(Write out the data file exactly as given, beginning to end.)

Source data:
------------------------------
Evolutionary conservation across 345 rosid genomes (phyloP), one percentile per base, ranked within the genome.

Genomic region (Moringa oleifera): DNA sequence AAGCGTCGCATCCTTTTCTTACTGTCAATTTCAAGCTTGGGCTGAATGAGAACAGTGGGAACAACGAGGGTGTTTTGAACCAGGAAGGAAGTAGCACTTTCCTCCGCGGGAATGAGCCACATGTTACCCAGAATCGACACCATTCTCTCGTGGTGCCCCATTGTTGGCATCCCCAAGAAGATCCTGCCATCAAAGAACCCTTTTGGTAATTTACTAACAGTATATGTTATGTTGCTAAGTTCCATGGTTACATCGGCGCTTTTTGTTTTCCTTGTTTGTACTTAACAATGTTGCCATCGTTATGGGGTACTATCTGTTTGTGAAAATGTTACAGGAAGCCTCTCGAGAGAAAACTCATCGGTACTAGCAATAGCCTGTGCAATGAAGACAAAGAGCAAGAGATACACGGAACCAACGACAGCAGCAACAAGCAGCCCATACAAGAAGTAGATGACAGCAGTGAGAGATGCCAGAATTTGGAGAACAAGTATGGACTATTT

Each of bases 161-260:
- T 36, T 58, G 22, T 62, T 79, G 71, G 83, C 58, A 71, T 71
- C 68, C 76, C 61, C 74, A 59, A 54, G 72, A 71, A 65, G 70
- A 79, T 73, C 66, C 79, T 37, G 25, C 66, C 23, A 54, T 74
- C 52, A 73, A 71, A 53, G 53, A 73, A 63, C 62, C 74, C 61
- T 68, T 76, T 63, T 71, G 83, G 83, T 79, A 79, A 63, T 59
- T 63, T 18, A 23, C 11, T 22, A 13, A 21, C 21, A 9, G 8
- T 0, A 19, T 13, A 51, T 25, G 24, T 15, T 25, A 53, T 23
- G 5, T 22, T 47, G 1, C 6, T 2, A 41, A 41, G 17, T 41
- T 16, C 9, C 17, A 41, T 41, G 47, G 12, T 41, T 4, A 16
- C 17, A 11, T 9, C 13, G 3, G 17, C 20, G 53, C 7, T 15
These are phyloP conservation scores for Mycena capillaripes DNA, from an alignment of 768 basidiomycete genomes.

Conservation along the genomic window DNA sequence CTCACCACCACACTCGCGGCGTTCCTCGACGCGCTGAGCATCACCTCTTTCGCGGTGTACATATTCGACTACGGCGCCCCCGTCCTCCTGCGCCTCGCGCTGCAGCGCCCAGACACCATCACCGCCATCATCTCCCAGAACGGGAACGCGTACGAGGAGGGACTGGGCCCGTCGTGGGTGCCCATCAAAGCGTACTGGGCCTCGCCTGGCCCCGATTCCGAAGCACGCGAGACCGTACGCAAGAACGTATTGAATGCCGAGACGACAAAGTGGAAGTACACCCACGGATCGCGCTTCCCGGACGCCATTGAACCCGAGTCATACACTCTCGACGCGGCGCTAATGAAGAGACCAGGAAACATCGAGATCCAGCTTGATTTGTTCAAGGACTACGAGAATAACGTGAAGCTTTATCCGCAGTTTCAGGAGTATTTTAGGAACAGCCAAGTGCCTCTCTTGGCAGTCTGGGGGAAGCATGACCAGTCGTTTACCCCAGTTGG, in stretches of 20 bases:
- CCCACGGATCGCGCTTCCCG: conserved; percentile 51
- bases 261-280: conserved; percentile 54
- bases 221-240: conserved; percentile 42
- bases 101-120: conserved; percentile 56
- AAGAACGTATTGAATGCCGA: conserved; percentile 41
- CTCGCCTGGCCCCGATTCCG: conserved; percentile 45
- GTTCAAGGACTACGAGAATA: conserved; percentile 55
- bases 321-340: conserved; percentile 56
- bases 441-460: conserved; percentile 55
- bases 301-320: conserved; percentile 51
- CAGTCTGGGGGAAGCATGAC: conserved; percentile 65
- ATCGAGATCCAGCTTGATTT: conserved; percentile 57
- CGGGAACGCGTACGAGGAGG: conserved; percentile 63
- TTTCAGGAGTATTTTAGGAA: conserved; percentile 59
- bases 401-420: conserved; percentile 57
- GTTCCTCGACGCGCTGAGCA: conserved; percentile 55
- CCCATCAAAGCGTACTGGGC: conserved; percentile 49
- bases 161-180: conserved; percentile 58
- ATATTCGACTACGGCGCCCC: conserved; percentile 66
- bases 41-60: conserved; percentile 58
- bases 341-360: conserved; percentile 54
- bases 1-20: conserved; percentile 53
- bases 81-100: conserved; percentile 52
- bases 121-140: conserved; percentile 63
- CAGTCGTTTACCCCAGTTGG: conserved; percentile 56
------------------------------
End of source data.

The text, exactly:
Evolutionary conservation across 345 rosid genomes (phyloP), one percentile per base, ranked within the genome.

Genomic region (Moringa oleifera): DNA sequence AAGCGTCGCATCCTTTTCTTACTGTCAATTTCAAGCTTGGGCTGAATGAGAACAGTGGGAACAACGAGGGTGTTTTGAACCAGGAAGGAAGTAGCACTTTCCTCCGCGGGAATGAGCCACATGTTACCCAGAATCGACACCATTCTCTCGTGGTGCCCCATTGTTGGCATCCCCAAGAAGATCCTGCCATCAAAGAACCCTTTTGGTAATTTACTAACAGTATATGTTATGTTGCTAAGTTCCATGGTTACATCGGCGCTTTTTGTTTTCCTTGTTTGTACTTAACAATGTTGCCATCGTTATGGGGTACTATCTGTTTGTGAAAATGTTACAGGAAGCCTCTCGAGAGAAAACTCATCGGTACTAGCAATAGCCTGTGCAATGAAGACAAAGAGCAAGAGATACACGGAACCAACGACAGCAGCAACAAGCAGCCCATACAAGAAGTAGATGACAGCAGTGAGAGATGCCAGAATTTGGAGAACAAGTATGGACTATTT

Each of bases 161-260:
- T 36, T 58, G 22, T 62, T 79, G 71, G 83, C 58, A 71, T 71
- C 68, C 76, C 61, C 74, A 59, A 54, G 72, A 71, A 65, G 70
- A 79, T 73, C 66, C 79, T 37, G 25, C 66, C 23, A 54, T 74
- C 52, A 73, A 71, A 53, G 53, A 73, A 63, C 62, C 74, C 61
- T 68, T 76, T 63, T 71, G 83, G 83, T 79, A 79, A 63, T 59
- T 63, T 18, A 23, C 11, T 22, A 13, A 21, C 21, A 9, G 8
- T 0, A 19, T 13, A 51, T 25, G 24, T 15, T 25, A 53, T 23
- G 5, T 22, T 47, G 1, C 6, T 2, A 41, A 41, G 17, T 41
- T 16, C 9, C 17, A 41, T 41, G 47, G 12, T 41, T 4, A 16
- C 17, A 11, T 9, C 13, G 3, G 17, C 20, G 53, C 7, T 15
These are phyloP conservation scores for Mycena capillaripes DNA, from an alignment of 768 basidiomycete genomes.

Conservation along the genomic window DNA sequence CTCACCACCACACTCGCGGCGTTCCTCGACGCGCTGAGCATCACCTCTTTCGCGGTGTACATATTCGACTACGGCGCCCCCGTCCTCCTGCGCCTCGCGCTGCAGCGCCCAGACACCATCACCGCCATCATCTCCCAGAACGGGAACGCGTACGAGGAGGGACTGGGCCCGTCGTGGGTGCCCATCAAAGCGTACTGGGCCTCGCCTGGCCCCGATTCCGAAGCACGCGAGACCGTACGCAAGAACGTATTGAATGCCGAGACGACAAAGTGGAAGTACACCCACGGATCGCGCTTCCCGGACGCCATTGAACCCGAGTCATACACTCTCGACGCGGCGCTAATGAAGAGACCAGGAAACATCGAGATCCAGCTTGATTTGTTCAAGGACTACGAGAATAACGTGAAGCTTTATCCGCAGTTTCAGGAGTATTTTAGGAACAGCCAAGTGCCTCTCTTGGCAGTCTGGGGGAAGCATGACCAGTCGTTTACCCCAGTTGG, in stretches of 20 bases:
- CCCACGGATCGCGCTTCCCG: conserved; percentile 51
- bases 261-280: conserved; percentile 54
- bases 221-240: conserved; percentile 42
- bases 101-120: conserved; percentile 56
- AAGAACGTATTGAATGCCGA: conserved; percentile 41
- CTCGCCTGGCCCCGATTCCG: conserved; percentile 45
- GTTCAAGGACTACGAGAATA: conserved; percentile 55
- bases 321-340: conserved; percentile 56
- bases 441-460: conserved; percentile 55
- bases 301-320: conserved; percentile 51
- CAGTCTGGGGGAAGCATGAC: conserved; percentile 65
- ATCGAGATCCAGCTTGATTT: conserved; percentile 57
- CGGGAACGCGTACGAGGAGG: conserved; percentile 63
- TTTCAGGAGTATTTTAGGAA: conserved; percentile 59
- bases 401-420: conserved; percentile 57
- GTTCCTCGACGCGCTGAGCA: conserved; percentile 55
- CCCATCAAAGCGTACTGGGC: conserved; percentile 49
- bases 161-180: conserved; percentile 58
- ATATTCGACTACGGCGCCCC: conserved; percentile 66
- bases 41-60: conserved; percentile 58
- bases 341-360: conserved; percentile 54
- bases 1-20: conserved; percentile 53
- bases 81-100: conserved; percentile 52
- bases 121-140: conserved; percentile 63
- CAGTCGTTTACCCCAGTTGG: conserved; percentile 56